And yet, look what was done. I couldn’t help feeling a keen sense of disappointment at how narrow our ambitions seem to be now, as people of this country, any country. How much capacity we have to work on this kind of problem with starting motivation, and continuing habitual pursuit. Not just in space exploration, but in any endeavour that aims for something beyond the next 4 years.

In any case, if you’re a space buff, I’d recommend catching it while it’s in limited release. It’s worth seeing on the big screen many of the sequences – the launch, the lunar footage, the shots of the control rooms, and the grippingly poetic moments, like the view from a separated stage segment, slowly processing as it falls away from the ship, in a pirouette that eventually brings Earth into view, a blue and white arc. The whole thing is unnarrated, just cleverly assembled 90-ish minutes of footage that follows the mission from beginning to end.

Arguments can always be made about where we should turn our attention and limited resources as a species. But this film isn’t really about that. It’s a demonstration of once fictional dreams brought to life, the embodiment of anti-banality. I was thoroughly captured from start to end.

… and as a point of interest for me (perhaps not to others without experience of oxygen systems) you might notice the dude who follows the astronauts from their prep room to the launch pad. The dude carrying the fire extinguisher. I saw that and thought, look at that, that guy’s there in case one of those three oxygen systems just walking around right now catches fire. The long shadow of Apollo 1. Incidentally, quite useful for my thesis.

The Man From Earth

I have a slide of characters I use in teaching, a composite of different mugshots from Jar Jar Binks (never fails to generate a groan) to Scarlet O’Hara, Howard Wolowitz to Sarah Connor. There’s a couple of tricky ones in there … Night Owl II is often mistaken for Batman, and the agent from Serenity is often a stumper, but in general in most classes there’s at least someone who knows each face. Except for the one below, a frame taken from the 2007 film The Man From Earth that no one ever seems to have heard of.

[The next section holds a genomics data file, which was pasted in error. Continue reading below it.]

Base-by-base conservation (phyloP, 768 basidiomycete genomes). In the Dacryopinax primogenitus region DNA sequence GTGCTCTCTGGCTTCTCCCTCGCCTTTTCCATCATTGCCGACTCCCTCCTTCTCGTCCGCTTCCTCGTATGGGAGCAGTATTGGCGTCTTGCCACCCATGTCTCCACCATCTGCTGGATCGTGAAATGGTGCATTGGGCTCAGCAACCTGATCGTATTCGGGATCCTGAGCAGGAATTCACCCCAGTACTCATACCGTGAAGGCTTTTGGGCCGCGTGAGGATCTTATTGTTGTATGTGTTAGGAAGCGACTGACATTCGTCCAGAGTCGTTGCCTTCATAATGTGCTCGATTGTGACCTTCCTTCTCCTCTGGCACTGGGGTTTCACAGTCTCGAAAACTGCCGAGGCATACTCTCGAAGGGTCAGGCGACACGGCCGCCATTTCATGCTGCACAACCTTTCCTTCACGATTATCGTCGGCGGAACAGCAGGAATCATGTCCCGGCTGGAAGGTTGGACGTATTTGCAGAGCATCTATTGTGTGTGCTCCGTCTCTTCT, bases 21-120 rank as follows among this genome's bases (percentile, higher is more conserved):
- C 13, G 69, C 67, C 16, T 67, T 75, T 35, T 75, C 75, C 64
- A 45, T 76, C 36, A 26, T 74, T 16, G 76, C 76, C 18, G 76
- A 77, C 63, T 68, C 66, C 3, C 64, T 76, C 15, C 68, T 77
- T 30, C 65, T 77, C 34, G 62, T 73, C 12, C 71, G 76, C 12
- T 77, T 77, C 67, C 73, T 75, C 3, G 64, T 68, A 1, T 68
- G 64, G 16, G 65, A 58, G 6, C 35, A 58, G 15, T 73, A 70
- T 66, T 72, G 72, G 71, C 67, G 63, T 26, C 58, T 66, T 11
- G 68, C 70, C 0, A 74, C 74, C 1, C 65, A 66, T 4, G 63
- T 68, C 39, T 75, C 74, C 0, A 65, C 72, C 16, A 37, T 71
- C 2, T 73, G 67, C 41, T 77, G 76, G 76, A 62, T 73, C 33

John Oldman, guys, it’s John Oldman. At least, at this time.

Word of this movie came to our house from friends in the UK, and my husband (ever the supplier in new things) bought the DVD. It worked on our old player, and not on the new one, but we have torrent for that now (more about that later). The box has a quote that says, “quietly restores dignity to science fiction of the mind”, and that’s exactly what it is. Set entirely in one man’s living room (with a few scenes outside the house) it’s one of the most deep-dive entwined science fiction history narratives I’ve seen. It pushes all my happy buttons in the concepts, characters and lingering questions. It’s long been in my top 5 favourite movies.

Then a couple of years ago (I say “a couple” and I mean probably more like ten, because of the small human time dilation) we heard Facebook filtered rumours about a sequel. Jerome Bixby, the revered sci-fi creator, had passed away, but director Richard Schenkman was on board. There was a crowd fund. And it was made: The Man From Earth: Holocene

It’s taken until now for me to come back to seeing it. Some of that is just the distribution. You have to know about it to want it. But in this case, the creators actually uploaded it to file-sharing sites, determined that all who wanted to see it would have access. Partly this was recognising that the cult-status and pirating of the first film was a huge part of its success. For us here in Australia, this was good news. Despite having to dust off and have a wrestle with utorrent (and Optus and TPG, who barred access to the file on PirateBay, even though the movie creators had put it there …), I have the movie now. I have duly been back to to donate to the creators, but I’m now having another revisit about the thinking behind monetising creative products in the digital age … is it only workable for niche/cult products that generate affectionate feelings in us?

I don’t know. And I’m yet to watch Holocene. Opportunity has not yet presented, and to be honest, there’s that little fear of disappointment, like I have for all the Terminators after the second one (and all the Aliens for that matter). But I also find it comforting that good work, work that inspires and satisfies, can be found everywhere, especially off the mainstream road. And that’s why I keep that slide in my teaching classes, because word of mouth is how these things spread. And someone who doesn’t know it yet is going to find something special in John Oldman, too.